Over the years I recall getting some emails from HR which told the sad news of an employee&‘s unfortunate early demise.
For a moment I would stop what I was doing, say a silent prayer for the deceased’s family and friends and (if I’m honest), also for my own good fortune in still being of sound mind and body. And then I’d get back to work.
Yes, sometimes there might be a donation for flowers or a charity or even signing an appropriate card, but (alas) the person was in time not so much forgotten, as displaced out of mind by the work to be done. I feel some guilt in writing this even though I didn’t personally know most folks I heard about.
In my defense I could say: But I’m a busy IT engineer. I don’t have time to long remember colleagues now no longer with us.
And in a way, that would be true.
However, I want you to consider for a moment what a part of you might think (and, hint hint, internally say) if you were to wake up one morning with the growing realization that you were having having a stroke.
Yes, a stroke, where a blood clot on the brain’s left hemisphere is shutting down your ability to logically reason, to speak and to interpret the sensory experiences around you in the context of time and place (i.e. memory and cognitive self-awareness of the person you recognize yourself to be).
After some minutes you’ve got a left hemisphere which is going on and offline like a rebooting router or server (!) and a right hemisphere which is increasingly the only part of you functioning. But what a performance that creative, intuitional and visual faculty might unveil!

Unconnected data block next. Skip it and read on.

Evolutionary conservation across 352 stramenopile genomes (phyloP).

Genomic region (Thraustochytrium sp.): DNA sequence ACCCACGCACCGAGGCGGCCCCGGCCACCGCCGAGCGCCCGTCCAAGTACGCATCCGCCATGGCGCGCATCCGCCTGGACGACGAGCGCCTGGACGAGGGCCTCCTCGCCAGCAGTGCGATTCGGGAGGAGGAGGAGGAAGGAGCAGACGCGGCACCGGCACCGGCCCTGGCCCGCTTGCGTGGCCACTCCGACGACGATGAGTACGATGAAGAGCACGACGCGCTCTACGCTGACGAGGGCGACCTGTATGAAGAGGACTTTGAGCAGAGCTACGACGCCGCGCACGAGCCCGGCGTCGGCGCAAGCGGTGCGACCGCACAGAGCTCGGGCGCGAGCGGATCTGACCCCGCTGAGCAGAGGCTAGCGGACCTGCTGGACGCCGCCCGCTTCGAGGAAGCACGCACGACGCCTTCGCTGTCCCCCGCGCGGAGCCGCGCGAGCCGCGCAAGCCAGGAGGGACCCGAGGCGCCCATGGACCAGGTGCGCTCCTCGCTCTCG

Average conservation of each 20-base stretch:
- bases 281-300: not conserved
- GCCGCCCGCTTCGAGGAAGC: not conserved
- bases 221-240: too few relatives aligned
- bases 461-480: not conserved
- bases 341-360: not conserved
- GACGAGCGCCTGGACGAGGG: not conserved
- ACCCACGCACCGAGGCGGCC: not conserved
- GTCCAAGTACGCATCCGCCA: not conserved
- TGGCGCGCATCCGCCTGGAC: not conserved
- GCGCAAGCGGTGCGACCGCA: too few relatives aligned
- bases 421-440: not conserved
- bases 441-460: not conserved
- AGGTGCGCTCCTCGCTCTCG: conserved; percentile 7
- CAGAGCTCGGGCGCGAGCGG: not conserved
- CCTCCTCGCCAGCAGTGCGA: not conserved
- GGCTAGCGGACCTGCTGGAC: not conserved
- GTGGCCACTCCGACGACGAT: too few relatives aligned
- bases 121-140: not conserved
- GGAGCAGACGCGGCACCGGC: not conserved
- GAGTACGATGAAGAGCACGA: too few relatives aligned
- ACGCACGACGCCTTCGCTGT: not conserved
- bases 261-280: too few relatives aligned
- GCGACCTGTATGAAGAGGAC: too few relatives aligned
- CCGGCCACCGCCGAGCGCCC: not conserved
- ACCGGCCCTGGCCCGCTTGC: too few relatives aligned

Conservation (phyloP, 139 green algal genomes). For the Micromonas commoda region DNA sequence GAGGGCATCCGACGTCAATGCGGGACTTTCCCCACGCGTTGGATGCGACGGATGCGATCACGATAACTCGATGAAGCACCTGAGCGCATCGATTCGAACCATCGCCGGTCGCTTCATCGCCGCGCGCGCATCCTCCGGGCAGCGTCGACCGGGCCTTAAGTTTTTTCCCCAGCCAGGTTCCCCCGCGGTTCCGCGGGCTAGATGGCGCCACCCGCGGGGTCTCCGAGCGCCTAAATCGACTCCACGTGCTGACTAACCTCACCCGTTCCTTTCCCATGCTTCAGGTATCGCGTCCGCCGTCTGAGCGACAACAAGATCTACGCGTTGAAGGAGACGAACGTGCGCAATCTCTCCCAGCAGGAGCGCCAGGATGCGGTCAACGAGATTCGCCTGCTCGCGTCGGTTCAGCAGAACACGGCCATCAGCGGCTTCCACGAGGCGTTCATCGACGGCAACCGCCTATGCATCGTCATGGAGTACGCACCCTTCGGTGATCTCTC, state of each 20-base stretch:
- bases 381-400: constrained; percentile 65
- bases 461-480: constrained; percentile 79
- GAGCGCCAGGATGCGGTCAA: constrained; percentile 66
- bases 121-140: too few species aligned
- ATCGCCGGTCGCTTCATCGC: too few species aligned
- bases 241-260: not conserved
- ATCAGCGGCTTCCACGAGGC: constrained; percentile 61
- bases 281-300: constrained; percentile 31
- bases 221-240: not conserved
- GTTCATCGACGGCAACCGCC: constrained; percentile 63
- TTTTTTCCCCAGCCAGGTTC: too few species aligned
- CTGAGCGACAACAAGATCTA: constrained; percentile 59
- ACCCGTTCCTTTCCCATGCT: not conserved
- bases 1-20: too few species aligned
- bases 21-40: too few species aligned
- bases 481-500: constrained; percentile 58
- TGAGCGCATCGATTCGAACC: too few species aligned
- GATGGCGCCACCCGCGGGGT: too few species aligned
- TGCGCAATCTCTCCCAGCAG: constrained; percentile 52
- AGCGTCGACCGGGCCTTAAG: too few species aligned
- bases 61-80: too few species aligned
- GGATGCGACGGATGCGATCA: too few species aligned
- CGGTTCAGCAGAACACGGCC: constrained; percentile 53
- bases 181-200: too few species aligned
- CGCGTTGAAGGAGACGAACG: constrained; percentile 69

I can only guess at what Brain scientist Jill Bolte Taylor actually experienced when she had her stroke but she does a darn good job in the following three resources of describing what happened and how it has changed her life.
First up: keep an open mind (haha!) and watch this 18 minute video clip of Jill retelling her story.
Second: listen to her fascinating June 2008 interview with Terry Gross on NPR Fresh Air: http://www.npr.org/templates/story/story.php?storyId=91861432
Terry has clearly done her research and gives Jill the right openings to answer a lot of the questions I had from ploughing through often inane and puerile YouTube comments about Jill’s video. The streaming audio is forty-six minutes and highly recommended.
So, why bother with Jill’s work? Well, as motivated and inspired as I am by goal setting and personal visions and all that good stuff, I believe outdoing all of that is what my personal development hero Brian Tracy has written about goals:
Set peace of mind as your highest goal.
Seems to me that Jill has a lot to teach us about peace of mind and how our brains might be hardwired to enable it. An ability to switch in and out of what Jill calls deep inner peace circuitry would be a very valuable personal asset in an often too busy world. (Rider added: and without having to experience a debilitating stroke and 8 years of recovery)
The post title is a quotation from Jill when she was on the verge of surrendering the good fight while in hospital and expecting to die. Yet she lived! And went on to write A Stroke Of Insight.